Discrimination against Teenagers in the Mall Environment: A Case from Ankara, Turkey
Mugan, Guliz, Erkip, Feyzan, Adolescence
Exclusion and intolerance of differences are not new to city life. The groups with disproportionate power and autonomy tend to monopolize facilities while other groups face exclusion and marginalization. Understanding this power relationship necessitates analysis of city landscapes which take form through that relationship (Matthews & Limb, 1999). Recent additions to urban public spaces such as video surveillance cameras are examples of this duality (Koskela, 2000).
By the way (1995) points out that "ageism" as a type of social discrimination has been neglected in the literature and this neglect necessitates a redefinition. "Ageism is prejudice on grounds of age, just as racism and sexism is prejudice on grounds of race and sex" (By the way, 1995, p. 9). In this context, many young people face different kinds of discrimination patterns that result from adult- and parent-imposed restrictions on their time, their choice of friends and their leisure activities. Matthews and Limb (1999) note that the "geography' of children and young people is moving away from its environmental and psychological roots toward a social and cultural geography which involves processes of exclusion, socio-spatial marginalization, and boundary conflicts between them and adults.
Amit-Talai and Wulff (1995) claim that the general adult view of youth is that they are occasionally amusing, yet potentially dangerous and disturbing. The resulting anxieties of adults about the danger potential of young people lead to an assumption that young people can be allowed in certain public spaces only when they have been socialized through the appropriate "adults" ways (Valentine, 1996). Young people who are marginalized become victims of exclusion by the hegemonic values of the adult world (Matthews & Limb, 1999). These assumptions concerning teenagers as a threat to the adult world and so-called adult spaces result in restrictions on their activities and use of many areas (Valentine, 1996); those restrictions are undeniable evidence of discrimination based on age.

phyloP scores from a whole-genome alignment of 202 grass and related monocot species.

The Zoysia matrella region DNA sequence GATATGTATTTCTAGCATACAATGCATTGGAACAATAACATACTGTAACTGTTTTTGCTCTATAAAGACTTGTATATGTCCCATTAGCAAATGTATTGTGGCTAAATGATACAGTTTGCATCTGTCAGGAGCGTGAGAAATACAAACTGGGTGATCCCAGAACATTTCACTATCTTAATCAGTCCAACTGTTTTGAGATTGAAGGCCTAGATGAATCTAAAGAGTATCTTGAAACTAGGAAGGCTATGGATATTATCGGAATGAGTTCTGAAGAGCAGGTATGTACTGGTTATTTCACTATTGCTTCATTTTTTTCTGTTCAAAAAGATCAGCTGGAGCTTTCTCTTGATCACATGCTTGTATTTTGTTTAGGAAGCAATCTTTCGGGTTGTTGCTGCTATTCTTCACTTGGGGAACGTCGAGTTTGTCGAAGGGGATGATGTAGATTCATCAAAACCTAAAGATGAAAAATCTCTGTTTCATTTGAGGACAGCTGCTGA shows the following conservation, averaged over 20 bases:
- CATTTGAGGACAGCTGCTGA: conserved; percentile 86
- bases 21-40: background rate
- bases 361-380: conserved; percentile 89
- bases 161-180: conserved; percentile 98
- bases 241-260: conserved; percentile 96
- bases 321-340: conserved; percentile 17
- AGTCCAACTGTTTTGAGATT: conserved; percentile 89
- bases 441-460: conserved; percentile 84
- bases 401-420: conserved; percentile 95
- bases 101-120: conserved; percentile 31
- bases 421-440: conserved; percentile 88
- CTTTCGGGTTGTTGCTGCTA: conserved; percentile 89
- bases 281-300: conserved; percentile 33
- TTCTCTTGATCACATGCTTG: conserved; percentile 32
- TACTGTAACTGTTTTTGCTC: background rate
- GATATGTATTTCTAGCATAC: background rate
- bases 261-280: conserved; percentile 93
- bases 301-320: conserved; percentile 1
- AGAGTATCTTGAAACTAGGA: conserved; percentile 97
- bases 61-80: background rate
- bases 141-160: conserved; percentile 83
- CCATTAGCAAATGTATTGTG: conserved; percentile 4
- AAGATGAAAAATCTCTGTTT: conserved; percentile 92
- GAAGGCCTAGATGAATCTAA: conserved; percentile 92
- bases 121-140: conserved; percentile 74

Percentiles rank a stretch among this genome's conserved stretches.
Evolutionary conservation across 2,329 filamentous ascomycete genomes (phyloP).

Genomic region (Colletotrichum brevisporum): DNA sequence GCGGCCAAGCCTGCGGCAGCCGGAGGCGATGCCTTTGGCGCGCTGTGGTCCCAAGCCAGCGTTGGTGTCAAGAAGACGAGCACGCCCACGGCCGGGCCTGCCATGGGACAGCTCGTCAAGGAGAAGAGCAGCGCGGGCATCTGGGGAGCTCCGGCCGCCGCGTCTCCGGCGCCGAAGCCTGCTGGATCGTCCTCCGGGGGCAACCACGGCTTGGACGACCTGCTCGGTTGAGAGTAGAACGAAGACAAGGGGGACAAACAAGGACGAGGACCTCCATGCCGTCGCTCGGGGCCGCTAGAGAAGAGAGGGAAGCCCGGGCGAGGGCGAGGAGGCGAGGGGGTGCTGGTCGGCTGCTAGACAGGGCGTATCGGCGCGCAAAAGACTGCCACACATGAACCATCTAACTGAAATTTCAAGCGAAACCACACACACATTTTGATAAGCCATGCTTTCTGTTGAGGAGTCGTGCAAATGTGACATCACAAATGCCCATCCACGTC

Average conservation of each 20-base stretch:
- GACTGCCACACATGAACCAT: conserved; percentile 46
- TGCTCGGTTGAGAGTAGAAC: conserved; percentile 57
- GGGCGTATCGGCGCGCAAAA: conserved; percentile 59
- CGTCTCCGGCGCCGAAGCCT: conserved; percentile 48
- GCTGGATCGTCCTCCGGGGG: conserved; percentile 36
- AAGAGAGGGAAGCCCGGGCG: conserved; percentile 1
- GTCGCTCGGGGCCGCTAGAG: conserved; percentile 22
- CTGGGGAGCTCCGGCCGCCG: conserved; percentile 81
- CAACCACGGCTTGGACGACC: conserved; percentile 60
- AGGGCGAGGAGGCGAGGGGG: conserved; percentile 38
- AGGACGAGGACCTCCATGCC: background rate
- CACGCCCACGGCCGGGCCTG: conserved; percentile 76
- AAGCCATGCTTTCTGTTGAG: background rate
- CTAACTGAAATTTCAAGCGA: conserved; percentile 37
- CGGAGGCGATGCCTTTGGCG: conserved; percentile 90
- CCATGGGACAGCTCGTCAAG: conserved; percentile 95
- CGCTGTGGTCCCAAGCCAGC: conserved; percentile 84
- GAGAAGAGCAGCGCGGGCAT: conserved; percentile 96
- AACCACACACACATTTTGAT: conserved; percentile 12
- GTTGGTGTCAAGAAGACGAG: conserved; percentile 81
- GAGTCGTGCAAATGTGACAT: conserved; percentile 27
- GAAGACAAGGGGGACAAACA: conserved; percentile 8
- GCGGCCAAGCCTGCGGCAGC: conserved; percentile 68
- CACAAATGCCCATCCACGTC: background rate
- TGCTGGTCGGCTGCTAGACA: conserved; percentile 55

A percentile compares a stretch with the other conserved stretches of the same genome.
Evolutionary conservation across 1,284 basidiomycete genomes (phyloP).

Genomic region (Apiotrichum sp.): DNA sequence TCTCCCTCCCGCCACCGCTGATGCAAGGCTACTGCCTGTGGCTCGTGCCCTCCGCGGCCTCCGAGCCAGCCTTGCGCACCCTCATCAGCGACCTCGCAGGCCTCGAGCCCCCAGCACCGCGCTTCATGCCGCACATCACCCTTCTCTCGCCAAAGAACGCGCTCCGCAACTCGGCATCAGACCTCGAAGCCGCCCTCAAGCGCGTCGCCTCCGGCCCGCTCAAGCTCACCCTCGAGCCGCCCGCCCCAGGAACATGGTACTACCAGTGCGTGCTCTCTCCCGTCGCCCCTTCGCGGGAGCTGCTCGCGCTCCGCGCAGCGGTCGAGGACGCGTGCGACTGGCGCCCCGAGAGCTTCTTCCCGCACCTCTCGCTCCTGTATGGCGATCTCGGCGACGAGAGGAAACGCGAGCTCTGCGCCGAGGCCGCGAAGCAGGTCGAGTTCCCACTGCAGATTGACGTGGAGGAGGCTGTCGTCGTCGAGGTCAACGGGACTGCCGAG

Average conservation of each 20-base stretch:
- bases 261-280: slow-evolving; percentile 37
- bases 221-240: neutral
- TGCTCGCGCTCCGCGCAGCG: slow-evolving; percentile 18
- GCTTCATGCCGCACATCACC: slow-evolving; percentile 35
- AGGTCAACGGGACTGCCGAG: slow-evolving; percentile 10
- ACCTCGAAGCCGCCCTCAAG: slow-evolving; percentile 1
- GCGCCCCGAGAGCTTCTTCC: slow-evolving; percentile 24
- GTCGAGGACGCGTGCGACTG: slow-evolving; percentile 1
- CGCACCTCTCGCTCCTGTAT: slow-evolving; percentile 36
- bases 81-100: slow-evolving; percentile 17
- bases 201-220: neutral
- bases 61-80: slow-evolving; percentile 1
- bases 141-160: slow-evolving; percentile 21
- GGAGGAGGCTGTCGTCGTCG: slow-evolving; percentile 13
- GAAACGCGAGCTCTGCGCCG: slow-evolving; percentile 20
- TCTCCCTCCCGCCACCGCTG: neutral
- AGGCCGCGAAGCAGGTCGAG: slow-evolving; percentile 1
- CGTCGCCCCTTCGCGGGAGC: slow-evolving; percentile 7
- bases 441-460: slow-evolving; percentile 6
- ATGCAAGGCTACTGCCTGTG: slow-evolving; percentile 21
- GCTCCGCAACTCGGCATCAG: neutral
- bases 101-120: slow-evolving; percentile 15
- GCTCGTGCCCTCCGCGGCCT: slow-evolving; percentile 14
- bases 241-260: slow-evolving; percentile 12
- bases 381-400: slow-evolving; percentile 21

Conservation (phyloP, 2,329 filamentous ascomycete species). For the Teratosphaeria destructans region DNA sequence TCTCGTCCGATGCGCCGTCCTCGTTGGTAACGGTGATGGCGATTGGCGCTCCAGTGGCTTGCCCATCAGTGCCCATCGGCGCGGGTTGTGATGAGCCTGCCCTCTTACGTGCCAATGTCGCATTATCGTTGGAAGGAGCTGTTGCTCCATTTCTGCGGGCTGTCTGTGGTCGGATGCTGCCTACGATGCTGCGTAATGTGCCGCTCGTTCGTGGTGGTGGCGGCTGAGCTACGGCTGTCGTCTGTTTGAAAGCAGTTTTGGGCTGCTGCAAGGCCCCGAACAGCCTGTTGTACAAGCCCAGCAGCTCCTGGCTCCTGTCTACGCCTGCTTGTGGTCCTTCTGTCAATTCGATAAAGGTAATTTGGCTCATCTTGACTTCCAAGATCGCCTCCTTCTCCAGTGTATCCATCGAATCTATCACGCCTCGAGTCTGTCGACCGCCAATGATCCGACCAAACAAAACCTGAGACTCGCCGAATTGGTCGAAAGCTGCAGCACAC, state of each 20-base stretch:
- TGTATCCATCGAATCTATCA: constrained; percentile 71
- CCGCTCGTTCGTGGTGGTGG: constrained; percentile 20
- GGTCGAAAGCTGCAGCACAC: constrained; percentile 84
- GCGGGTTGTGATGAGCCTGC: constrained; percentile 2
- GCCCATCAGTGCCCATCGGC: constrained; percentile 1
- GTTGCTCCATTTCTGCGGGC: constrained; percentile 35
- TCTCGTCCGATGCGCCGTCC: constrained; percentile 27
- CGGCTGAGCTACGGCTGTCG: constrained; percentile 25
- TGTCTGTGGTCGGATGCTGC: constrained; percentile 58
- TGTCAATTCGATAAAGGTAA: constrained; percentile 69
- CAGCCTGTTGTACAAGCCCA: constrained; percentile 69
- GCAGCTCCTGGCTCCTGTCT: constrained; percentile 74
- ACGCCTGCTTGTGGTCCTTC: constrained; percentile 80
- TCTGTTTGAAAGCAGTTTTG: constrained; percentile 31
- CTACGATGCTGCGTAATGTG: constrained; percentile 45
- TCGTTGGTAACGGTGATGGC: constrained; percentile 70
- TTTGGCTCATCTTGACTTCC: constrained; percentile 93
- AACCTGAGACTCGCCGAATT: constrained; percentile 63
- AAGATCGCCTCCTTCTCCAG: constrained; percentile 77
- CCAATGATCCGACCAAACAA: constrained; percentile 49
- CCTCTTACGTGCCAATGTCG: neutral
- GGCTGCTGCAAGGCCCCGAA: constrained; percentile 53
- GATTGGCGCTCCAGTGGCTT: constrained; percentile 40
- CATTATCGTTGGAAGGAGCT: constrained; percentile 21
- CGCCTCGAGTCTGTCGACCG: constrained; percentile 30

Young people are often perceived as a threat to the dominant forces of the adult world; as one of the weaker groups, they experience both the social constraints of adult values and the landscapes on which those values are imprinted (Matthews & Limb, 1999). Vanderbeck and Johnson (2000) noted that "... few geographers actively engaged ... young people in their research on the meanings of these [consumption] spaces and the roles they play in their lives" (p. 8). Massey (1998) also pointed out that "a range of authorities" in wider society invent and implement rules for the spatial ordering of the population in terms of age" (p. 127) and teenagers are among the groups that are affected by this ordering. Additionally, Breitbart (1998) argued that urban teenagers are increasingly seen as undesirable occupants of public space, whose access to these spaces is limited. She added that "negative images of youth and increased privatization of public space both result in public policies that seek to remove young people from public places, delimit their geography and enforce their invisibility" (p. 307). It is also important to note that exclusion of certain individuals including teenagers from social spaces can pass unnoticed (Sibley, 1995). However, analyzing social discrimination against teenagers involves the danger of dealing with them as if they were homogeneous, without recognizing their unique personalities, diverse social grouping, and their perception of their social world (Jackson & Rodriguez-Tome, 1993; Amit-Talai, 1995; Matthews & Limb, 1999).
Although limited in number, there is some research on Turkish youth which indicates that there are generational shifts in the attitudes and worldviews of this group that parallel the structural changes of society (Kagitcibasi, 2005, 1990; Neyzi, 2001). Kagitcibasi's (2005) longitudinal research on the value of children and family shows that "minding one's parents' which was the most important quality of a child in 1975, turned out to be one of the least important qualities in 2003. …